Be comfortable with yourself. And allow others to be comfortable with who they are around you, especially women in the workplace. That’s what matters. “We sort of grow comfortable in our own skin, so I think it’s about developing that self-awareness, and saying you are the only you,” says Nicole Lapin, author of Boss Bitch, in Signature.“People want to work with and for people whom they like,” says Lapin, the former CNN and CNBC anchor and host of the business competition reality TV show “Hatched.”
Be a mentor not a menace. It may be tempting to claw at another woman as she makes her way to the top, especially if it as your expense, or at a competing company. But be bigger than that and be the kind of woman leader others look up to and do not run away from when you enter a room. “Women mentors provide insider information to other women — revealing unwritten rules that are key to career advancement. We provide to each other powerful lessons about navigating professional and personal obligations. We serve as sponsors and advocates for one another, opening doors and providing critical connections due to our earned social and political capital,” writes Allison McWilliams, the Director of Career Education in the Wake Forest Office of Personal and Career Development in BizJournals.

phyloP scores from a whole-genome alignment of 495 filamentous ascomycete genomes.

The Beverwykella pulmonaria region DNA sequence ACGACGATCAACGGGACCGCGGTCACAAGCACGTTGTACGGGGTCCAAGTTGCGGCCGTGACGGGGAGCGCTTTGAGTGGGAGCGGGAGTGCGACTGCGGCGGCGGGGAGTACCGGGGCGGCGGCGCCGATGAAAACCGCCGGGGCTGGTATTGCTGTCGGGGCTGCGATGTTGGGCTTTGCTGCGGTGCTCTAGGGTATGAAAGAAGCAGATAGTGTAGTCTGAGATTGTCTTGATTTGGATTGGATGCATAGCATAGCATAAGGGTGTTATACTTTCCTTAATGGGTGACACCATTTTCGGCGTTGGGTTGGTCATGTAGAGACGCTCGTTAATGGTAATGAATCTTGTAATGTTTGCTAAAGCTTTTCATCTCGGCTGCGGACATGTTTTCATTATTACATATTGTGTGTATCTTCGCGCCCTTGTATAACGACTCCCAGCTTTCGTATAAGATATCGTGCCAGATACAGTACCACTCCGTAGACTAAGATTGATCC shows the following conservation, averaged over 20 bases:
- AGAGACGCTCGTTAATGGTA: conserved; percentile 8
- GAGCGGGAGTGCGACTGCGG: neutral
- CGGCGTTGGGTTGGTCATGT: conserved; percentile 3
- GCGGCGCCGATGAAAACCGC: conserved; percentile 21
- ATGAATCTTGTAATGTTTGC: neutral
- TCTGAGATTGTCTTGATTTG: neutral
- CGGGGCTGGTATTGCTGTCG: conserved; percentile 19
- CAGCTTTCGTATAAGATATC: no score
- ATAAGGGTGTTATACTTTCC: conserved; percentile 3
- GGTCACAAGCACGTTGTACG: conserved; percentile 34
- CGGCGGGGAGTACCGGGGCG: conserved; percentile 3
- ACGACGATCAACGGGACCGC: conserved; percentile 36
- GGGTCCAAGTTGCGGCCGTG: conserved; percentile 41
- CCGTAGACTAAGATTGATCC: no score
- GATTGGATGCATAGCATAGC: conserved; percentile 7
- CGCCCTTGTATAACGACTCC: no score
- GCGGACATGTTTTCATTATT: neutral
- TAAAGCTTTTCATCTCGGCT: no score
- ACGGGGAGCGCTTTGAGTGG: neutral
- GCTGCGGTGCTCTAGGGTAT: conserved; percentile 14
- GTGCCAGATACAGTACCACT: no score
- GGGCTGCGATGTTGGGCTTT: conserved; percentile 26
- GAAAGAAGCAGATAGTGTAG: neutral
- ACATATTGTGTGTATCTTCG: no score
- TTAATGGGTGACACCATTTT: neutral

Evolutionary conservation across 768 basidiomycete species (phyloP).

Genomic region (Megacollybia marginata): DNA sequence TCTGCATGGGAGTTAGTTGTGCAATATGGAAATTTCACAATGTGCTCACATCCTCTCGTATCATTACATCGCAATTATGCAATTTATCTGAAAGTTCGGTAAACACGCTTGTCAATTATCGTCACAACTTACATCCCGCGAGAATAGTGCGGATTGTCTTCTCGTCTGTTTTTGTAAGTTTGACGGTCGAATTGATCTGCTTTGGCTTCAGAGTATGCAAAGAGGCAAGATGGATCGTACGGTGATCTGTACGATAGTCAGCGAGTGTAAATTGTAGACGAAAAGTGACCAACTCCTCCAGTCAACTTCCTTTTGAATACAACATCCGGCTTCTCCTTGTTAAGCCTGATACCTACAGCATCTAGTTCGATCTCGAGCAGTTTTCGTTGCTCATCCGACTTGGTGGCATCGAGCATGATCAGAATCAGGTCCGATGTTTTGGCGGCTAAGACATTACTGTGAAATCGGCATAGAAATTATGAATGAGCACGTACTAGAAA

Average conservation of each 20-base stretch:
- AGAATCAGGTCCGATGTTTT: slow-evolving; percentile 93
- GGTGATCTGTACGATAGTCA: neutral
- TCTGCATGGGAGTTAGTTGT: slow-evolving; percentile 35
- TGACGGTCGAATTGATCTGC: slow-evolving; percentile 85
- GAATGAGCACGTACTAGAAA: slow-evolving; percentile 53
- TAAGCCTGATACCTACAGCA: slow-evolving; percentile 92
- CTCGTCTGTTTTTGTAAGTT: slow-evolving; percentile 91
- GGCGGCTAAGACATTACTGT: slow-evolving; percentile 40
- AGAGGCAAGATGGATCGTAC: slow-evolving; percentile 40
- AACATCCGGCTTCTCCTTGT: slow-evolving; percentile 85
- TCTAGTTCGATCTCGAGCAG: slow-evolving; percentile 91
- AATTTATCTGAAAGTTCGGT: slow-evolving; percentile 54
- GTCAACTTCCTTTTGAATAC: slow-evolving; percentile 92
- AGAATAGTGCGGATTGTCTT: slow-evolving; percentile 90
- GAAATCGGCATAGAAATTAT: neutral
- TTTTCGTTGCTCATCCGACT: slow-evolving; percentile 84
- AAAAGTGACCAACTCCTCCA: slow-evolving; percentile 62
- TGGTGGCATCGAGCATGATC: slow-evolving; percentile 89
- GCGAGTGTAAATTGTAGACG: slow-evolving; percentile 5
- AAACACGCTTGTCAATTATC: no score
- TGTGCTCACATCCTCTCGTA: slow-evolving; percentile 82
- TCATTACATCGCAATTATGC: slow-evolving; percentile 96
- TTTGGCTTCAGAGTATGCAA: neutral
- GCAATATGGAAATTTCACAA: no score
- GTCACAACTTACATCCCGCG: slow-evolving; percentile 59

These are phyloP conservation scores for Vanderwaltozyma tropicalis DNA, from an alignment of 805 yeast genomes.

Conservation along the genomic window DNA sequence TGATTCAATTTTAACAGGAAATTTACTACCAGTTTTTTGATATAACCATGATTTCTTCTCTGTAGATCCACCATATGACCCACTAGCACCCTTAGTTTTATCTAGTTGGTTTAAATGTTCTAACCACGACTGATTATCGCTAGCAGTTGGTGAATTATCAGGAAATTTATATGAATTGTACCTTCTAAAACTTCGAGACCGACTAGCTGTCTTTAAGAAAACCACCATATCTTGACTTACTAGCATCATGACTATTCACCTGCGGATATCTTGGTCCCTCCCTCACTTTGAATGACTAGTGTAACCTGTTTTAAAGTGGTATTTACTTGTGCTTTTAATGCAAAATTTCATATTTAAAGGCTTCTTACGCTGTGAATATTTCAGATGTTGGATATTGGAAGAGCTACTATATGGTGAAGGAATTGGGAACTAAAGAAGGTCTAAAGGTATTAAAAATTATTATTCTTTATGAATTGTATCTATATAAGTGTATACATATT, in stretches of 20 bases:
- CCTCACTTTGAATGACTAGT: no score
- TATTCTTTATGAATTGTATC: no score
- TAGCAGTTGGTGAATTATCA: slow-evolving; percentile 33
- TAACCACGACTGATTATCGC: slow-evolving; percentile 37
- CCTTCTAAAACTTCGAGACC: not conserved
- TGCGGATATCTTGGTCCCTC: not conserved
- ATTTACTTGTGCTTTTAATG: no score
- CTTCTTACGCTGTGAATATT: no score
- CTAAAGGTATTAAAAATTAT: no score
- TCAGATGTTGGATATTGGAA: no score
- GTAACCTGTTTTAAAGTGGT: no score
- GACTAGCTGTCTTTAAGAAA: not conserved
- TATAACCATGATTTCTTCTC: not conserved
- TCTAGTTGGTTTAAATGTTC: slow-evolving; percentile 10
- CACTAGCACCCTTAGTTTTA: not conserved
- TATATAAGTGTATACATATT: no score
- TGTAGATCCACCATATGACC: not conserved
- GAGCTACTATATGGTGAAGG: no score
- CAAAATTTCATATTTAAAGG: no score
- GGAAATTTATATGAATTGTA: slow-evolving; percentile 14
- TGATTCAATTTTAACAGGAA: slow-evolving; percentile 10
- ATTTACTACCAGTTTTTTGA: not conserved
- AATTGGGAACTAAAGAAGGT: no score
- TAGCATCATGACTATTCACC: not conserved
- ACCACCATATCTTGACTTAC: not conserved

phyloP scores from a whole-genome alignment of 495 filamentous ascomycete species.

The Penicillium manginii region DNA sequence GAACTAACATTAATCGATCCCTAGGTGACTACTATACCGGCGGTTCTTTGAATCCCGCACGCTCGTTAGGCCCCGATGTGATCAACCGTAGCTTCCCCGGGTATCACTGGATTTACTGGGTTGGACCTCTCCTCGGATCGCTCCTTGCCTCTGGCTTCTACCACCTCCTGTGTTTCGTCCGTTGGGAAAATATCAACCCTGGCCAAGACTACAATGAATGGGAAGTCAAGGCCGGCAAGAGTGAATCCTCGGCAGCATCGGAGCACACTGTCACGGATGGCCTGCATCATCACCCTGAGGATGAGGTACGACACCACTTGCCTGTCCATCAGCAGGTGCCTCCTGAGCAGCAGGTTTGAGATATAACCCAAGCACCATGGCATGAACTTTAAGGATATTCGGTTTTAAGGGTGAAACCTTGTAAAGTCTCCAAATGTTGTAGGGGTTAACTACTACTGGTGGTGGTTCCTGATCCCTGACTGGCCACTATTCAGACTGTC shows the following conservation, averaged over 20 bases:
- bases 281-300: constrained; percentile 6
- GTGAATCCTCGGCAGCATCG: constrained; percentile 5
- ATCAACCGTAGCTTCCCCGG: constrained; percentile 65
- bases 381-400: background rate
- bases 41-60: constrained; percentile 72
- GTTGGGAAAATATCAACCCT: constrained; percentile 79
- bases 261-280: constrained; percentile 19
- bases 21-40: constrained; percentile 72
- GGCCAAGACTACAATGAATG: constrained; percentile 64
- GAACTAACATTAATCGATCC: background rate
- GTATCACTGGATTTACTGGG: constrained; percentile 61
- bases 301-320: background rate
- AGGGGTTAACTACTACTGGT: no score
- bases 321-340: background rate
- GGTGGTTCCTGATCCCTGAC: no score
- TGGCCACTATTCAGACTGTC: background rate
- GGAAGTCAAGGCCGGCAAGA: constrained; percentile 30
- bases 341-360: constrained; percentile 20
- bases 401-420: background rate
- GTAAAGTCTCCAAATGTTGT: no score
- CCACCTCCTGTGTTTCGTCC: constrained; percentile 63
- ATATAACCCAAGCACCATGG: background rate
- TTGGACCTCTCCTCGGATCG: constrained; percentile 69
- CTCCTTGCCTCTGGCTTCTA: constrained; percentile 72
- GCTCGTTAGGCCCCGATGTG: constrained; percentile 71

Be a sky, not a pie person. A person who operates as if success and accomplishment are part of a finite pie will not wish you success, because it means less for them. An infinite pie or sky person believes the pie is unlimited, just as the sky is the limit for all of us and that your success might be contagious. I will succeed because you succeed and we help each other. “Apparently there is no finite cheesecake, um, pie,” writes Gloria Feldt, co-founder and president of Take The Lead. She writes here, “That principle is one of the bedrocks we will examine as we plumb women’s relationship with power, intentionality, and leadership in our curriculum. And it also helps explain why I’m sharing my work through Take The Lead’s Leadership Power Tools Train the Trainer program. I believe we can create that infinite pie with three ingredients: vision, courage, and discipline.”